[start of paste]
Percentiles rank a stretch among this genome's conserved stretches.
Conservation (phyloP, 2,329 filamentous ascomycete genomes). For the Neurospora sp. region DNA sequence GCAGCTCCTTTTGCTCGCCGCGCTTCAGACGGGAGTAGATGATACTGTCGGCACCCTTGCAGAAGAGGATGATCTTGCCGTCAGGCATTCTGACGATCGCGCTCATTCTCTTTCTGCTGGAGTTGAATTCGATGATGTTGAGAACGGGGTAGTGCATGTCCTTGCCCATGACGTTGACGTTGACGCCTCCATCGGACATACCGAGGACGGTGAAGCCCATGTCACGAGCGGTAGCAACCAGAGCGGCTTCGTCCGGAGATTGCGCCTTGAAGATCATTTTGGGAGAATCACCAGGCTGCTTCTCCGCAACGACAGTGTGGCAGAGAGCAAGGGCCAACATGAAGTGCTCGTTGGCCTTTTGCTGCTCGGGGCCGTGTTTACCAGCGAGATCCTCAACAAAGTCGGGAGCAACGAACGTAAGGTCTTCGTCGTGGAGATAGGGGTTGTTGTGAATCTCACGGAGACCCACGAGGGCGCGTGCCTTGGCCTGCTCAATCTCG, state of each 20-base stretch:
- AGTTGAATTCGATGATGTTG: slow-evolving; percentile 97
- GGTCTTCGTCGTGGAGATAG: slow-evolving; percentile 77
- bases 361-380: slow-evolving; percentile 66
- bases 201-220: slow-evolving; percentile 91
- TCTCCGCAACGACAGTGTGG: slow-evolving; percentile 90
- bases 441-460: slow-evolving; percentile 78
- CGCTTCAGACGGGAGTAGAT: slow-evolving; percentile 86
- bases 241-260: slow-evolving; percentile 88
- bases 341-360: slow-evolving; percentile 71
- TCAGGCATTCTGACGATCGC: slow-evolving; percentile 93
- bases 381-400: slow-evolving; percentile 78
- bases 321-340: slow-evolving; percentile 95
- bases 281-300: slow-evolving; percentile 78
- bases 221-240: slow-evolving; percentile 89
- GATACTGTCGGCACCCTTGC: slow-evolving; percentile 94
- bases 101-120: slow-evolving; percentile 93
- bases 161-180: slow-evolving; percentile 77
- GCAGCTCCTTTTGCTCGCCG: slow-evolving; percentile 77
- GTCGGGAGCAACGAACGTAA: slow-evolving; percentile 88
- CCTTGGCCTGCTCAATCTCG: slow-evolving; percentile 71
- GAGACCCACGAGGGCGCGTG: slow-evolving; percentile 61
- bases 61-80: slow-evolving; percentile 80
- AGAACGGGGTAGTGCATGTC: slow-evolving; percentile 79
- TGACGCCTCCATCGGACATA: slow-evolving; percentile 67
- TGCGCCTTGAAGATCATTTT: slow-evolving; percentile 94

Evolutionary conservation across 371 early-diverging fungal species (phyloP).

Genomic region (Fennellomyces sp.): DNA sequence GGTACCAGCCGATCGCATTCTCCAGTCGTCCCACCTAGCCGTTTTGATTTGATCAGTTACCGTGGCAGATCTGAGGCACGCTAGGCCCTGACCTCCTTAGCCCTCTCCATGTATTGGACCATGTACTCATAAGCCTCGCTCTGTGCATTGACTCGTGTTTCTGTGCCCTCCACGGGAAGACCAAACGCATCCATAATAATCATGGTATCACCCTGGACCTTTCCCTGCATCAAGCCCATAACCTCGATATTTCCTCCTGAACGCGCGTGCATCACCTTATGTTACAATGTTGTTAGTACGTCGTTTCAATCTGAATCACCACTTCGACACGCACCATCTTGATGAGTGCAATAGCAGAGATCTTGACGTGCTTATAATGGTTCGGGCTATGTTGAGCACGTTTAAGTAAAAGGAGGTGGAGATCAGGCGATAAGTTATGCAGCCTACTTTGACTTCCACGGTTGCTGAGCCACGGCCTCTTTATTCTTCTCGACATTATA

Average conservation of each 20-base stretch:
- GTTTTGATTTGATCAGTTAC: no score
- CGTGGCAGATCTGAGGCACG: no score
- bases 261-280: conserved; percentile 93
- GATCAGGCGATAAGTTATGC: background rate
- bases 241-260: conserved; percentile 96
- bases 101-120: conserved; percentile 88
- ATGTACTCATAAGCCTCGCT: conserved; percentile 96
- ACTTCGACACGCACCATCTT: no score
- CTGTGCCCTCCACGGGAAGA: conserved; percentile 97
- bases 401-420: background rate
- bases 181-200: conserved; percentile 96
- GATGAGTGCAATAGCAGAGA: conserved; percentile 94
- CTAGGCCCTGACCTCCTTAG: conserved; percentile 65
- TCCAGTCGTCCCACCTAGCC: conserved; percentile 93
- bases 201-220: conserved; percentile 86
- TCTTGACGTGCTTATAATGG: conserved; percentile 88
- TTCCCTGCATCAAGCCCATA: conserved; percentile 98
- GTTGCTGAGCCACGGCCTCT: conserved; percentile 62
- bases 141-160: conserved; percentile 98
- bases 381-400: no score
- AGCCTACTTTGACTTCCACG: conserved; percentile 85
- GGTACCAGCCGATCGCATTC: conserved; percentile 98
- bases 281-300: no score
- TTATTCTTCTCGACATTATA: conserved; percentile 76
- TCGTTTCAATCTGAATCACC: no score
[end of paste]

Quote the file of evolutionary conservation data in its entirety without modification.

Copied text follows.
Percentiles rank a stretch among this genome's conserved stretches.
Conservation (phyloP, 2,329 filamentous ascomycete genomes). For the Neurospora sp. region DNA sequence GCAGCTCCTTTTGCTCGCCGCGCTTCAGACGGGAGTAGATGATACTGTCGGCACCCTTGCAGAAGAGGATGATCTTGCCGTCAGGCATTCTGACGATCGCGCTCATTCTCTTTCTGCTGGAGTTGAATTCGATGATGTTGAGAACGGGGTAGTGCATGTCCTTGCCCATGACGTTGACGTTGACGCCTCCATCGGACATACCGAGGACGGTGAAGCCCATGTCACGAGCGGTAGCAACCAGAGCGGCTTCGTCCGGAGATTGCGCCTTGAAGATCATTTTGGGAGAATCACCAGGCTGCTTCTCCGCAACGACAGTGTGGCAGAGAGCAAGGGCCAACATGAAGTGCTCGTTGGCCTTTTGCTGCTCGGGGCCGTGTTTACCAGCGAGATCCTCAACAAAGTCGGGAGCAACGAACGTAAGGTCTTCGTCGTGGAGATAGGGGTTGTTGTGAATCTCACGGAGACCCACGAGGGCGCGTGCCTTGGCCTGCTCAATCTCG, state of each 20-base stretch:
- AGTTGAATTCGATGATGTTG: slow-evolving; percentile 97
- GGTCTTCGTCGTGGAGATAG: slow-evolving; percentile 77
- bases 361-380: slow-evolving; percentile 66
- bases 201-220: slow-evolving; percentile 91
- TCTCCGCAACGACAGTGTGG: slow-evolving; percentile 90
- bases 441-460: slow-evolving; percentile 78
- CGCTTCAGACGGGAGTAGAT: slow-evolving; percentile 86
- bases 241-260: slow-evolving; percentile 88
- bases 341-360: slow-evolving; percentile 71
- TCAGGCATTCTGACGATCGC: slow-evolving; percentile 93
- bases 381-400: slow-evolving; percentile 78
- bases 321-340: slow-evolving; percentile 95
- bases 281-300: slow-evolving; percentile 78
- bases 221-240: slow-evolving; percentile 89
- GATACTGTCGGCACCCTTGC: slow-evolving; percentile 94
- bases 101-120: slow-evolving; percentile 93
- bases 161-180: slow-evolving; percentile 77
- GCAGCTCCTTTTGCTCGCCG: slow-evolving; percentile 77
- GTCGGGAGCAACGAACGTAA: slow-evolving; percentile 88
- CCTTGGCCTGCTCAATCTCG: slow-evolving; percentile 71
- GAGACCCACGAGGGCGCGTG: slow-evolving; percentile 61
- bases 61-80: slow-evolving; percentile 80
- AGAACGGGGTAGTGCATGTC: slow-evolving; percentile 79
- TGACGCCTCCATCGGACATA: slow-evolving; percentile 67
- TGCGCCTTGAAGATCATTTT: slow-evolving; percentile 94

Evolutionary conservation across 371 early-diverging fungal species (phyloP).

Genomic region (Fennellomyces sp.): DNA sequence GGTACCAGCCGATCGCATTCTCCAGTCGTCCCACCTAGCCGTTTTGATTTGATCAGTTACCGTGGCAGATCTGAGGCACGCTAGGCCCTGACCTCCTTAGCCCTCTCCATGTATTGGACCATGTACTCATAAGCCTCGCTCTGTGCATTGACTCGTGTTTCTGTGCCCTCCACGGGAAGACCAAACGCATCCATAATAATCATGGTATCACCCTGGACCTTTCCCTGCATCAAGCCCATAACCTCGATATTTCCTCCTGAACGCGCGTGCATCACCTTATGTTACAATGTTGTTAGTACGTCGTTTCAATCTGAATCACCACTTCGACACGCACCATCTTGATGAGTGCAATAGCAGAGATCTTGACGTGCTTATAATGGTTCGGGCTATGTTGAGCACGTTTAAGTAAAAGGAGGTGGAGATCAGGCGATAAGTTATGCAGCCTACTTTGACTTCCACGGTTGCTGAGCCACGGCCTCTTTATTCTTCTCGACATTATA

Average conservation of each 20-base stretch:
- GTTTTGATTTGATCAGTTAC: no score
- CGTGGCAGATCTGAGGCACG: no score
- bases 261-280: conserved; percentile 93
- GATCAGGCGATAAGTTATGC: background rate
- bases 241-260: conserved; percentile 96
- bases 101-120: conserved; percentile 88
- ATGTACTCATAAGCCTCGCT: conserved; percentile 96
- ACTTCGACACGCACCATCTT: no score
- CTGTGCCCTCCACGGGAAGA: conserved; percentile 97
- bases 401-420: background rate
- bases 181-200: conserved; percentile 96
- GATGAGTGCAATAGCAGAGA: conserved; percentile 94
- CTAGGCCCTGACCTCCTTAG: conserved; percentile 65
- TCCAGTCGTCCCACCTAGCC: conserved; percentile 93
- bases 201-220: conserved; percentile 86
- TCTTGACGTGCTTATAATGG: conserved; percentile 88
- TTCCCTGCATCAAGCCCATA: conserved; percentile 98
- GTTGCTGAGCCACGGCCTCT: conserved; percentile 62
- bases 141-160: conserved; percentile 98
- bases 381-400: no score
- AGCCTACTTTGACTTCCACG: conserved; percentile 85
- GGTACCAGCCGATCGCATTC: conserved; percentile 98
- bases 281-300: no score
- TTATTCTTCTCGACATTATA: conserved; percentile 76
- TCGTTTCAATCTGAATCACC: no score